St Clement's Church, West ThurrockEdit profile
St Clement's Church is a Grade I listed building in West Thurrock, Essex, England. It is the church for one of the traditional (Church of England) parishes in Thurrock. The building was featured in the film Four Weddings and a Funeral.Construction
A church has occupied the site in West Thurrock since pre-conquest days. In the early twelfth century the church existed with a circular tower serving as the nave. In the early thirteenth century the building was widened with north and south aisles built on either side of the rectangular chancel and by the late thirteenth century the building had been extended with a new chancel; the existing chancel became the nave, and north and south chapels were added. The chancel's eastern wall was later demolished and moved to its present position.
By the late fifteenth century the north and south walls of the chancel were removed and replaced with arcades, and the circular nave was brought down and replaced with a large tower. In 1628 the east wall of the chancel was reconstructed. Repairs were made to the tower and south aisle in 1640 and 1711 respectively. Early in the nineteenth century the south chapel was rebuilt and shortened. In 1906, major repairs were undertaken, including a new roof on the chancels and aisles; four years later the east wall of the chancel was reconstructed. Repairs were also made in 1935 as iron ties were fitted to strengthen the walls, which had become damaged by subsidence. In 1940 Procter & Gamble began production at a new plant neighbouring the church and would later hold the historic building's future in its hands. In 1950 the church's flat roofs had to be repaired once more after the lead lining was stolen. Three years later more roof work was completed when the building tiles were replaced. The tower and north chapel were also repaired at this time.Recent history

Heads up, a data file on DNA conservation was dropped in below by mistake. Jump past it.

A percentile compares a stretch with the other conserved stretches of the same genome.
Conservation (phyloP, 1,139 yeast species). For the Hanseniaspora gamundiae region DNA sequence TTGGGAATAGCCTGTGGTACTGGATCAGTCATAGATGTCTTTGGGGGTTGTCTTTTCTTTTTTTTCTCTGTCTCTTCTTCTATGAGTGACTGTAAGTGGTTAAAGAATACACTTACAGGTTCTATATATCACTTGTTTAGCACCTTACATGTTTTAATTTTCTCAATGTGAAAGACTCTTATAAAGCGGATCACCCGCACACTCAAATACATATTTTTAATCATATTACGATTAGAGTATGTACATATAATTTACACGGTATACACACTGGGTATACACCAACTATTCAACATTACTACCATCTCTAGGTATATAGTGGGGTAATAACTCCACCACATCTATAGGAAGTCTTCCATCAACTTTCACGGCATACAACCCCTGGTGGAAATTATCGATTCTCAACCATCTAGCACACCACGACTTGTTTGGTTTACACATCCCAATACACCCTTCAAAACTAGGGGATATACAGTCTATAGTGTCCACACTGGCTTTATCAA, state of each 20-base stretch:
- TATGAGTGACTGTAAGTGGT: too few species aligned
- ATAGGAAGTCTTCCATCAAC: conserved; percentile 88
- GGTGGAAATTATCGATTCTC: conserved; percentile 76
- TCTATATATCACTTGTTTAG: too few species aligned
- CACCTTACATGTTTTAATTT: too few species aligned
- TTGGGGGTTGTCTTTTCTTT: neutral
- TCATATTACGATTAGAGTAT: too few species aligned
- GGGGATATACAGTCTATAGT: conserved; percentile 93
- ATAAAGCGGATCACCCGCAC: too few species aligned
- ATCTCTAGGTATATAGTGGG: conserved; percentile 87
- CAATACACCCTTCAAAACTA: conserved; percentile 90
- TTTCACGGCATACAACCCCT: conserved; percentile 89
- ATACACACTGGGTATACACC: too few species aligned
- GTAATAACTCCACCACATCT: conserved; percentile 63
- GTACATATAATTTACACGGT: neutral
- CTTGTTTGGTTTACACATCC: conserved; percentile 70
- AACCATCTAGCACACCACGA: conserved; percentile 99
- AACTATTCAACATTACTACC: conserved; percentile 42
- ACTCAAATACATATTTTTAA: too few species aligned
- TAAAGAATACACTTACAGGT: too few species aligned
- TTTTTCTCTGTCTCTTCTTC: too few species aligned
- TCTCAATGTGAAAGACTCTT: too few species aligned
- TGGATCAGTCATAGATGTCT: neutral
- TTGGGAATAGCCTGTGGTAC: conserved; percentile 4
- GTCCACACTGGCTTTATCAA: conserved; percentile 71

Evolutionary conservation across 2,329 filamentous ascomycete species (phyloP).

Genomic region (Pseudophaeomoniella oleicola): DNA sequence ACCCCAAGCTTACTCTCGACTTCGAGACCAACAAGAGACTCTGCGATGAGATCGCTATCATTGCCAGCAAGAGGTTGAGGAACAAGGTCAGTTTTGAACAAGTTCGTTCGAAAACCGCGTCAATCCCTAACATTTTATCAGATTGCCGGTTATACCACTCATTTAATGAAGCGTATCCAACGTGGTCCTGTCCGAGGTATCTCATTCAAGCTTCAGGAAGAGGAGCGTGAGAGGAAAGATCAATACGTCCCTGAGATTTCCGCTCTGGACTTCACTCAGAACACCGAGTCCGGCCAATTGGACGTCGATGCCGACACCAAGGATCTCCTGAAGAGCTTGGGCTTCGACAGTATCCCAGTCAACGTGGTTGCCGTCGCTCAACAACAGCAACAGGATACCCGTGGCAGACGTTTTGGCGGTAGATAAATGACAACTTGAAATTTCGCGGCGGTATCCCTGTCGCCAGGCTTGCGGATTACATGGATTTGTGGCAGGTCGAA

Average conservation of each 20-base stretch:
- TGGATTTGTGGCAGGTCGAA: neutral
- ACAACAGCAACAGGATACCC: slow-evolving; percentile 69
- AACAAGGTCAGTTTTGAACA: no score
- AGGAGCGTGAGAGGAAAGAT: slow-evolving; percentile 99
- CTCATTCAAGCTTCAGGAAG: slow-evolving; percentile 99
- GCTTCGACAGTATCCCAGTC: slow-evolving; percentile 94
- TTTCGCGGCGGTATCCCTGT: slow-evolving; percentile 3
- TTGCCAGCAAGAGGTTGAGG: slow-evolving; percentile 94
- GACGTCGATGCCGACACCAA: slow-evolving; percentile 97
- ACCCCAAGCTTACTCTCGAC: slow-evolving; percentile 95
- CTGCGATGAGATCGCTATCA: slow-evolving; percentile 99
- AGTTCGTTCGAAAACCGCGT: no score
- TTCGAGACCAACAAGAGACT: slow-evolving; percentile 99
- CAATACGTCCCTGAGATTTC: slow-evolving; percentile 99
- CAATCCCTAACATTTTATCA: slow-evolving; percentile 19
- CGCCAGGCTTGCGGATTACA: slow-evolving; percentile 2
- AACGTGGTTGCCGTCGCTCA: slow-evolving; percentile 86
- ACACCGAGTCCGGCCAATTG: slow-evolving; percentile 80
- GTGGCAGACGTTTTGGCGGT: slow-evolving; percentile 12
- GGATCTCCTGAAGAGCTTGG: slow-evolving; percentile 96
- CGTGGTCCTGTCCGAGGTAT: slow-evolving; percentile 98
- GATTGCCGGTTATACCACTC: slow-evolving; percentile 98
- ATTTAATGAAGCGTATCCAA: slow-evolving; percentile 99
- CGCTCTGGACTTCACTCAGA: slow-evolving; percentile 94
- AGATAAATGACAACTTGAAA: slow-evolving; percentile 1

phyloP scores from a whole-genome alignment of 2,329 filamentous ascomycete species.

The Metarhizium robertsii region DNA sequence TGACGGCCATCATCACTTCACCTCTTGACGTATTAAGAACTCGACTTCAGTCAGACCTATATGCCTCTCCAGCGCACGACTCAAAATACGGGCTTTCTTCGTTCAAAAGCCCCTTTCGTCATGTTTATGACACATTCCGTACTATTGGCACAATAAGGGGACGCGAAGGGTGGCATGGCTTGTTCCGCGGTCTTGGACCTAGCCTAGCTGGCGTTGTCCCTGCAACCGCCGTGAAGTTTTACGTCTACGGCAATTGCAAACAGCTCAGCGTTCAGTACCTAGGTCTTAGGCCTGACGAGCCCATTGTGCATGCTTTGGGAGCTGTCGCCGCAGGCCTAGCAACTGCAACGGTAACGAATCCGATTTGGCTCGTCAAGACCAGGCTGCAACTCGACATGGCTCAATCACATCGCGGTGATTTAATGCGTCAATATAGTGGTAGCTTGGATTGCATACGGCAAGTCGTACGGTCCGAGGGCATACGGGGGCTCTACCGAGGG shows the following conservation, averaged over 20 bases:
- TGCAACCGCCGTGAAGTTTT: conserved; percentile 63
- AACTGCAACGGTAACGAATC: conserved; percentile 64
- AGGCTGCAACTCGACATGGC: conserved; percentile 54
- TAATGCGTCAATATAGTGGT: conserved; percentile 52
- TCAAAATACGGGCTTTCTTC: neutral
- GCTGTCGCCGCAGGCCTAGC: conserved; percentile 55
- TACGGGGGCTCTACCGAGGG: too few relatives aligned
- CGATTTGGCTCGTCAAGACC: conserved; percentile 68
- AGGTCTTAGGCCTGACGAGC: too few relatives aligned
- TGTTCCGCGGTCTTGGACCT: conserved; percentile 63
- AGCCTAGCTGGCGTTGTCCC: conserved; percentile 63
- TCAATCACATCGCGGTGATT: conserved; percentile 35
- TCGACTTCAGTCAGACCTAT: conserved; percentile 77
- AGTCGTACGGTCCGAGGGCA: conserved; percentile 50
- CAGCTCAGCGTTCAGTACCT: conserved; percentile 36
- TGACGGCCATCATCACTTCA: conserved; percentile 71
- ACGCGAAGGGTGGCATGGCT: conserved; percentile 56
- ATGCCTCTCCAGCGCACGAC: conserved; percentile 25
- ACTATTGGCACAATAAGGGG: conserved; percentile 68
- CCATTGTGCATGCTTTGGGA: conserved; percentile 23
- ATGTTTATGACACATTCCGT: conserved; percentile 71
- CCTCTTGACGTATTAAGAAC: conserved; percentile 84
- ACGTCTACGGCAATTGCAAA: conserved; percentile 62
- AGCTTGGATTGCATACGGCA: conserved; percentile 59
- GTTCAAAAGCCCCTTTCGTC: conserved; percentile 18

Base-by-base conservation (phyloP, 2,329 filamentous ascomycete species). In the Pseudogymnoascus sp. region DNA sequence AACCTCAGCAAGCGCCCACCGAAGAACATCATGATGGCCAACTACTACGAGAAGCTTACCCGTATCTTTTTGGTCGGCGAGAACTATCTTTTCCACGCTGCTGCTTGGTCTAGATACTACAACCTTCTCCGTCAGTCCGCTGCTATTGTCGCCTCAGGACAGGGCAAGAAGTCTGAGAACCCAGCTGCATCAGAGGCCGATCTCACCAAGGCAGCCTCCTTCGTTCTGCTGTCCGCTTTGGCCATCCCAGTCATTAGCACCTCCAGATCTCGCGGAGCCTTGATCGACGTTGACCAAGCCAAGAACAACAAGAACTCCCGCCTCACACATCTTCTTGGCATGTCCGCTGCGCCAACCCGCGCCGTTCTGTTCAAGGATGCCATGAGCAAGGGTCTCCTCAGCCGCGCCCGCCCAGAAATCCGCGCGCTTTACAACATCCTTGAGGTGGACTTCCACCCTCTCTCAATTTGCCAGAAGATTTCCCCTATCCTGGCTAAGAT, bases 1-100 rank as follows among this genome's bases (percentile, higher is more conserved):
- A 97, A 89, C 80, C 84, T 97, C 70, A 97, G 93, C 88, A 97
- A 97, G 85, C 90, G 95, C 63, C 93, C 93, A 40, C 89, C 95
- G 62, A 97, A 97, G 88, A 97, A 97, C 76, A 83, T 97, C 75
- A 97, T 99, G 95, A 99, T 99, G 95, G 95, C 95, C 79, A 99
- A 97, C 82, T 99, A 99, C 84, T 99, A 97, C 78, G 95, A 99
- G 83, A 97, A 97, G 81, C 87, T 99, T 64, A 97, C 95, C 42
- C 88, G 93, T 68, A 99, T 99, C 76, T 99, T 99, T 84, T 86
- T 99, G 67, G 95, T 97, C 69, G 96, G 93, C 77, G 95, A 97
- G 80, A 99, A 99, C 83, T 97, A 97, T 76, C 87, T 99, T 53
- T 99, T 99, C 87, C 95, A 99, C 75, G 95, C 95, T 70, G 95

In 1960 the church was given a Grade I listed building status. However, in 1977 regular services had to be stopped due to cold and damp conditions during the winter. Shortly afterwards the church was used for a scheme for young unemployed people, called the Ark project, and the interior was gutted, but the project failed after a few years and the building fell into decay and was vandalised.
Procter & Gamble, whose factory now dominates the church's skyline, offered to take responsibility for the church and its yard in 1987 as the company celebrated its 150th anniversary. Three years later, 50 years after the factory opened, the church's restoration was complete.Brasses
The church has two early memorial brasses to members of the Heies family - http://www.thurrock-community.org.uk/historysoc/wthurroc2.htm.Publications
- Christopher Harrold, The Story of St. Clement's, Newcastle upon Tyne: Procter & Gamble, 1992.